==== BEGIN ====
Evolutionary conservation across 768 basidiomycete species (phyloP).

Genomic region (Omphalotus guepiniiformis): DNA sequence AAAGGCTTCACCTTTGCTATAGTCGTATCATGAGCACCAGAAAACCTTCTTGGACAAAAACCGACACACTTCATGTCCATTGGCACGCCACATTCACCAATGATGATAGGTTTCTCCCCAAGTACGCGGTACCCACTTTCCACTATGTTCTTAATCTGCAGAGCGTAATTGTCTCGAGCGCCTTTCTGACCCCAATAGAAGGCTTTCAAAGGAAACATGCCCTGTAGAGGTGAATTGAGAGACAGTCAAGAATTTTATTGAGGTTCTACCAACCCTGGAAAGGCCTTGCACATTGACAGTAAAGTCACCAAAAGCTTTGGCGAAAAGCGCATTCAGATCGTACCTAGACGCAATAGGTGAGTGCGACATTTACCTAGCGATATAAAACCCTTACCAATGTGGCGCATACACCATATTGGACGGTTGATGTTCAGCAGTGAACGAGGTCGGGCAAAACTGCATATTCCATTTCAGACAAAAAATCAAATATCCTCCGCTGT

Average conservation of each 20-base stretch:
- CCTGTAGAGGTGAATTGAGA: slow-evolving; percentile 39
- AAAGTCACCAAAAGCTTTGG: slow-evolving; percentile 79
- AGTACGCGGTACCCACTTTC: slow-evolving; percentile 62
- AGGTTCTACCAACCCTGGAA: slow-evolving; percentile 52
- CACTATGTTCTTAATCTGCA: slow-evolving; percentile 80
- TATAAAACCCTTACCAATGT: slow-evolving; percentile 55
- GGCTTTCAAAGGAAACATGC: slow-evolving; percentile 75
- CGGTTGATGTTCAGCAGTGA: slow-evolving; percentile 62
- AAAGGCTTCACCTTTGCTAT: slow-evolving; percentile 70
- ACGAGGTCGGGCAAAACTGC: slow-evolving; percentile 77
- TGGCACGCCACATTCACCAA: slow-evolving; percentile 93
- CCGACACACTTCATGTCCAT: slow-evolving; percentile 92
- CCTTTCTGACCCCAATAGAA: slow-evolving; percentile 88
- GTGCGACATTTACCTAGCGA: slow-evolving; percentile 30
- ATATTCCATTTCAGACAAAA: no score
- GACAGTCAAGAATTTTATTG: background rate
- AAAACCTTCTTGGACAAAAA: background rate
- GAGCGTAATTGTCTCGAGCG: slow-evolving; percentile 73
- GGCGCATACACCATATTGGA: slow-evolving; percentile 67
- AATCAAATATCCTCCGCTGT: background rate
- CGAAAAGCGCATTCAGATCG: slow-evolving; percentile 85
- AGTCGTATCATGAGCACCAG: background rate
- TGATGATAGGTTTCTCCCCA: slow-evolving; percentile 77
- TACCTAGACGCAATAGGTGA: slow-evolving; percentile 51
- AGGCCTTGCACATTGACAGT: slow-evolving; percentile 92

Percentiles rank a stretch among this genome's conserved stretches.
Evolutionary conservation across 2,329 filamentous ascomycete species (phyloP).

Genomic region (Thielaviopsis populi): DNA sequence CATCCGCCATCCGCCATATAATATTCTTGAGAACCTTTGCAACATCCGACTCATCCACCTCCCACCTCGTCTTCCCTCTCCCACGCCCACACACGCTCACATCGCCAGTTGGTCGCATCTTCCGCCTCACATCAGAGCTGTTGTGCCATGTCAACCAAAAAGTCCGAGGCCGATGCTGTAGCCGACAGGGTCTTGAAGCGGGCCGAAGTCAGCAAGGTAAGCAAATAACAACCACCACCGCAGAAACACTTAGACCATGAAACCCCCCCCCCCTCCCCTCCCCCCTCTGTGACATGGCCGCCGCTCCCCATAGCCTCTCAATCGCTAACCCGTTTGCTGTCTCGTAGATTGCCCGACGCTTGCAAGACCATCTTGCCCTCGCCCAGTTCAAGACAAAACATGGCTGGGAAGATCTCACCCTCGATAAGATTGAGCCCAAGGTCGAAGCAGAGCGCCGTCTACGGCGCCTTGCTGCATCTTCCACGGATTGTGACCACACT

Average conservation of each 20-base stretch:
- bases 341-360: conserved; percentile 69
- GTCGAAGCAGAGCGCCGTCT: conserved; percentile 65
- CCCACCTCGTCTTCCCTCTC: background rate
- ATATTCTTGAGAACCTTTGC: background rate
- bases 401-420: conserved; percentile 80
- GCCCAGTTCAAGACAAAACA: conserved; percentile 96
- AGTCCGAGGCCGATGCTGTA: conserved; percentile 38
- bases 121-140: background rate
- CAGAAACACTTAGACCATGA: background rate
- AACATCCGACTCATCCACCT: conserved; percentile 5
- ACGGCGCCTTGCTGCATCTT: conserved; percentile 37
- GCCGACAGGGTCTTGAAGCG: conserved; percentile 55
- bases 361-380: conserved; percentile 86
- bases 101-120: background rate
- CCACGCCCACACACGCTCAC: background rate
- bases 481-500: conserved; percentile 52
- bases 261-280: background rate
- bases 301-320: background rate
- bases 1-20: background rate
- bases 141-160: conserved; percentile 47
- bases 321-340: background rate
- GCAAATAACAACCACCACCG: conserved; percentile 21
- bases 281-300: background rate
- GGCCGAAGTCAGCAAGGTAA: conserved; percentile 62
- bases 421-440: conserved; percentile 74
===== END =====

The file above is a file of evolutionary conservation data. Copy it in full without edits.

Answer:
Evolutionary conservation across 768 basidiomycete species (phyloP).

Genomic region (Omphalotus guepiniiformis): DNA sequence AAAGGCTTCACCTTTGCTATAGTCGTATCATGAGCACCAGAAAACCTTCTTGGACAAAAACCGACACACTTCATGTCCATTGGCACGCCACATTCACCAATGATGATAGGTTTCTCCCCAAGTACGCGGTACCCACTTTCCACTATGTTCTTAATCTGCAGAGCGTAATTGTCTCGAGCGCCTTTCTGACCCCAATAGAAGGCTTTCAAAGGAAACATGCCCTGTAGAGGTGAATTGAGAGACAGTCAAGAATTTTATTGAGGTTCTACCAACCCTGGAAAGGCCTTGCACATTGACAGTAAAGTCACCAAAAGCTTTGGCGAAAAGCGCATTCAGATCGTACCTAGACGCAATAGGTGAGTGCGACATTTACCTAGCGATATAAAACCCTTACCAATGTGGCGCATACACCATATTGGACGGTTGATGTTCAGCAGTGAACGAGGTCGGGCAAAACTGCATATTCCATTTCAGACAAAAAATCAAATATCCTCCGCTGT

Average conservation of each 20-base stretch:
- CCTGTAGAGGTGAATTGAGA: slow-evolving; percentile 39
- AAAGTCACCAAAAGCTTTGG: slow-evolving; percentile 79
- AGTACGCGGTACCCACTTTC: slow-evolving; percentile 62
- AGGTTCTACCAACCCTGGAA: slow-evolving; percentile 52
- CACTATGTTCTTAATCTGCA: slow-evolving; percentile 80
- TATAAAACCCTTACCAATGT: slow-evolving; percentile 55
- GGCTTTCAAAGGAAACATGC: slow-evolving; percentile 75
- CGGTTGATGTTCAGCAGTGA: slow-evolving; percentile 62
- AAAGGCTTCACCTTTGCTAT: slow-evolving; percentile 70
- ACGAGGTCGGGCAAAACTGC: slow-evolving; percentile 77
- TGGCACGCCACATTCACCAA: slow-evolving; percentile 93
- CCGACACACTTCATGTCCAT: slow-evolving; percentile 92
- CCTTTCTGACCCCAATAGAA: slow-evolving; percentile 88
- GTGCGACATTTACCTAGCGA: slow-evolving; percentile 30
- ATATTCCATTTCAGACAAAA: no score
- GACAGTCAAGAATTTTATTG: background rate
- AAAACCTTCTTGGACAAAAA: background rate
- GAGCGTAATTGTCTCGAGCG: slow-evolving; percentile 73
- GGCGCATACACCATATTGGA: slow-evolving; percentile 67
- AATCAAATATCCTCCGCTGT: background rate
- CGAAAAGCGCATTCAGATCG: slow-evolving; percentile 85
- AGTCGTATCATGAGCACCAG: background rate
- TGATGATAGGTTTCTCCCCA: slow-evolving; percentile 77
- TACCTAGACGCAATAGGTGA: slow-evolving; percentile 51
- AGGCCTTGCACATTGACAGT: slow-evolving; percentile 92

Percentiles rank a stretch among this genome's conserved stretches.
Evolutionary conservation across 2,329 filamentous ascomycete species (phyloP).

Genomic region (Thielaviopsis populi): DNA sequence CATCCGCCATCCGCCATATAATATTCTTGAGAACCTTTGCAACATCCGACTCATCCACCTCCCACCTCGTCTTCCCTCTCCCACGCCCACACACGCTCACATCGCCAGTTGGTCGCATCTTCCGCCTCACATCAGAGCTGTTGTGCCATGTCAACCAAAAAGTCCGAGGCCGATGCTGTAGCCGACAGGGTCTTGAAGCGGGCCGAAGTCAGCAAGGTAAGCAAATAACAACCACCACCGCAGAAACACTTAGACCATGAAACCCCCCCCCCCTCCCCTCCCCCCTCTGTGACATGGCCGCCGCTCCCCATAGCCTCTCAATCGCTAACCCGTTTGCTGTCTCGTAGATTGCCCGACGCTTGCAAGACCATCTTGCCCTCGCCCAGTTCAAGACAAAACATGGCTGGGAAGATCTCACCCTCGATAAGATTGAGCCCAAGGTCGAAGCAGAGCGCCGTCTACGGCGCCTTGCTGCATCTTCCACGGATTGTGACCACACT

Average conservation of each 20-base stretch:
- bases 341-360: conserved; percentile 69
- GTCGAAGCAGAGCGCCGTCT: conserved; percentile 65
- CCCACCTCGTCTTCCCTCTC: background rate
- ATATTCTTGAGAACCTTTGC: background rate
- bases 401-420: conserved; percentile 80
- GCCCAGTTCAAGACAAAACA: conserved; percentile 96
- AGTCCGAGGCCGATGCTGTA: conserved; percentile 38
- bases 121-140: background rate
- CAGAAACACTTAGACCATGA: background rate
- AACATCCGACTCATCCACCT: conserved; percentile 5
- ACGGCGCCTTGCTGCATCTT: conserved; percentile 37
- GCCGACAGGGTCTTGAAGCG: conserved; percentile 55
- bases 361-380: conserved; percentile 86
- bases 101-120: background rate
- CCACGCCCACACACGCTCAC: background rate
- bases 481-500: conserved; percentile 52
- bases 261-280: background rate
- bases 301-320: background rate
- bases 1-20: background rate
- bases 141-160: conserved; percentile 47
- bases 321-340: background rate
- GCAAATAACAACCACCACCG: conserved; percentile 21
- bases 281-300: background rate
- GGCCGAAGTCAGCAAGGTAA: conserved; percentile 62
- bases 421-440: conserved; percentile 74